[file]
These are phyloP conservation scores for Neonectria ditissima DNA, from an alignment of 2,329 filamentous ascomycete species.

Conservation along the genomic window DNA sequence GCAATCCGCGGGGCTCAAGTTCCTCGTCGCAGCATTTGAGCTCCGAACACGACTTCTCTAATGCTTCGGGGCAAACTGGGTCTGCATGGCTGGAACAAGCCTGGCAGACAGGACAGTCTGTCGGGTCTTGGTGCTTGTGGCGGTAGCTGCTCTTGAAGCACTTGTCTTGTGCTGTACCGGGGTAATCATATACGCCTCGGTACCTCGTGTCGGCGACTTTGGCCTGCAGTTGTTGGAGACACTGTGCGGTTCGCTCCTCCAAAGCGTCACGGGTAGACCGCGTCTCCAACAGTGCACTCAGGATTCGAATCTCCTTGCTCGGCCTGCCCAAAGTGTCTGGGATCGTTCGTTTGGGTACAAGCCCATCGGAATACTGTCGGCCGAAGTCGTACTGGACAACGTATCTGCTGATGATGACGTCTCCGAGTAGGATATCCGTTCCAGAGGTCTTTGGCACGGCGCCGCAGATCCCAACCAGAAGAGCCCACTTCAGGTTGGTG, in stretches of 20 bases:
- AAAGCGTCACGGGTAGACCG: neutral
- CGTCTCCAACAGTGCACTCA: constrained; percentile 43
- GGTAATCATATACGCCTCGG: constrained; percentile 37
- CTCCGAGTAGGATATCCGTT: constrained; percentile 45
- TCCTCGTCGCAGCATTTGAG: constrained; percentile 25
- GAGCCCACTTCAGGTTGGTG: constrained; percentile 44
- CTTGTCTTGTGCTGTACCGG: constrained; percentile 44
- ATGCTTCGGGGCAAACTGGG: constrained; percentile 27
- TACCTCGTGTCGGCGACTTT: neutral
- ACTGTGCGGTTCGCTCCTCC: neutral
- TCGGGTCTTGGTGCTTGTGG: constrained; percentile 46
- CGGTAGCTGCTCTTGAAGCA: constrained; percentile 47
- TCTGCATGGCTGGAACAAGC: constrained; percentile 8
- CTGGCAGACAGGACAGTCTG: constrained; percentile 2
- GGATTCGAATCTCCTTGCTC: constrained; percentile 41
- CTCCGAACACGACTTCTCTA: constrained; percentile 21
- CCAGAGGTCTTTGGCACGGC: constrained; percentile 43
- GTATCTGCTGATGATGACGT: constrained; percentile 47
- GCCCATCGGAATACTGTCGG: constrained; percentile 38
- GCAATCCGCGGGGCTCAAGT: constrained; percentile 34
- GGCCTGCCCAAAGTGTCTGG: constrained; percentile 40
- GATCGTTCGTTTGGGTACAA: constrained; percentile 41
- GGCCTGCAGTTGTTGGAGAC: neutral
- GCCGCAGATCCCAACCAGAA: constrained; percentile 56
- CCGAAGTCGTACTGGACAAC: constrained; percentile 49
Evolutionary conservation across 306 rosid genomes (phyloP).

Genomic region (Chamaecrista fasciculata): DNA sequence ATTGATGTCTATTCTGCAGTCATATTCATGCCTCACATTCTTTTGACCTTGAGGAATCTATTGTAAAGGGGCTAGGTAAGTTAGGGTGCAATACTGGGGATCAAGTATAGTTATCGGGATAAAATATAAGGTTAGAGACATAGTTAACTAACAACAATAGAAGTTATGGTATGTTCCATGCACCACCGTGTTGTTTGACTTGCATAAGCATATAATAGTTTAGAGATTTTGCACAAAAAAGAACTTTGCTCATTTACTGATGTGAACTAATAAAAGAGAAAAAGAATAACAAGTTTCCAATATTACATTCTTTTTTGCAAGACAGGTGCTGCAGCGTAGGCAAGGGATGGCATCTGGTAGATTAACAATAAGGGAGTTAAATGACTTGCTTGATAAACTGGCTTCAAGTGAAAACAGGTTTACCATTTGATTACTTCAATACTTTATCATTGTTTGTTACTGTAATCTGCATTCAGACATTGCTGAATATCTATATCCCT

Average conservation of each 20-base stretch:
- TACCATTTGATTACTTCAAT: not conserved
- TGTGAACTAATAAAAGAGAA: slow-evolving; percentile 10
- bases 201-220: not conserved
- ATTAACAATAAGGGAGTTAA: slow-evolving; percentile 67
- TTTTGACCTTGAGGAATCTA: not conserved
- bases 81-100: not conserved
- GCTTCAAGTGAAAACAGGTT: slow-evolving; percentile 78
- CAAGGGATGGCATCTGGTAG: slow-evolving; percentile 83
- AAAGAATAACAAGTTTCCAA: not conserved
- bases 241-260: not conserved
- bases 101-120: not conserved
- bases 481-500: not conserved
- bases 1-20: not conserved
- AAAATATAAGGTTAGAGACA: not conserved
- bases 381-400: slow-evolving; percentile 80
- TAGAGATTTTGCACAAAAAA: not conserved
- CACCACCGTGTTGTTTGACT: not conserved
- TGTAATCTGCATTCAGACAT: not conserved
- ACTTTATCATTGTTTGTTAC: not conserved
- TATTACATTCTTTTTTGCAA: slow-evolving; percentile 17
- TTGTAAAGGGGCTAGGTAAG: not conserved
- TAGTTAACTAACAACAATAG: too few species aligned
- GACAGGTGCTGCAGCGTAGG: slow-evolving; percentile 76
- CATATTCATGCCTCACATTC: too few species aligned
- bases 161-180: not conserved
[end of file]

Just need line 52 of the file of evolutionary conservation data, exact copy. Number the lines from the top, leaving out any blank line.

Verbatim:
- TAGTTAACTAACAACAATAG: too few species aligned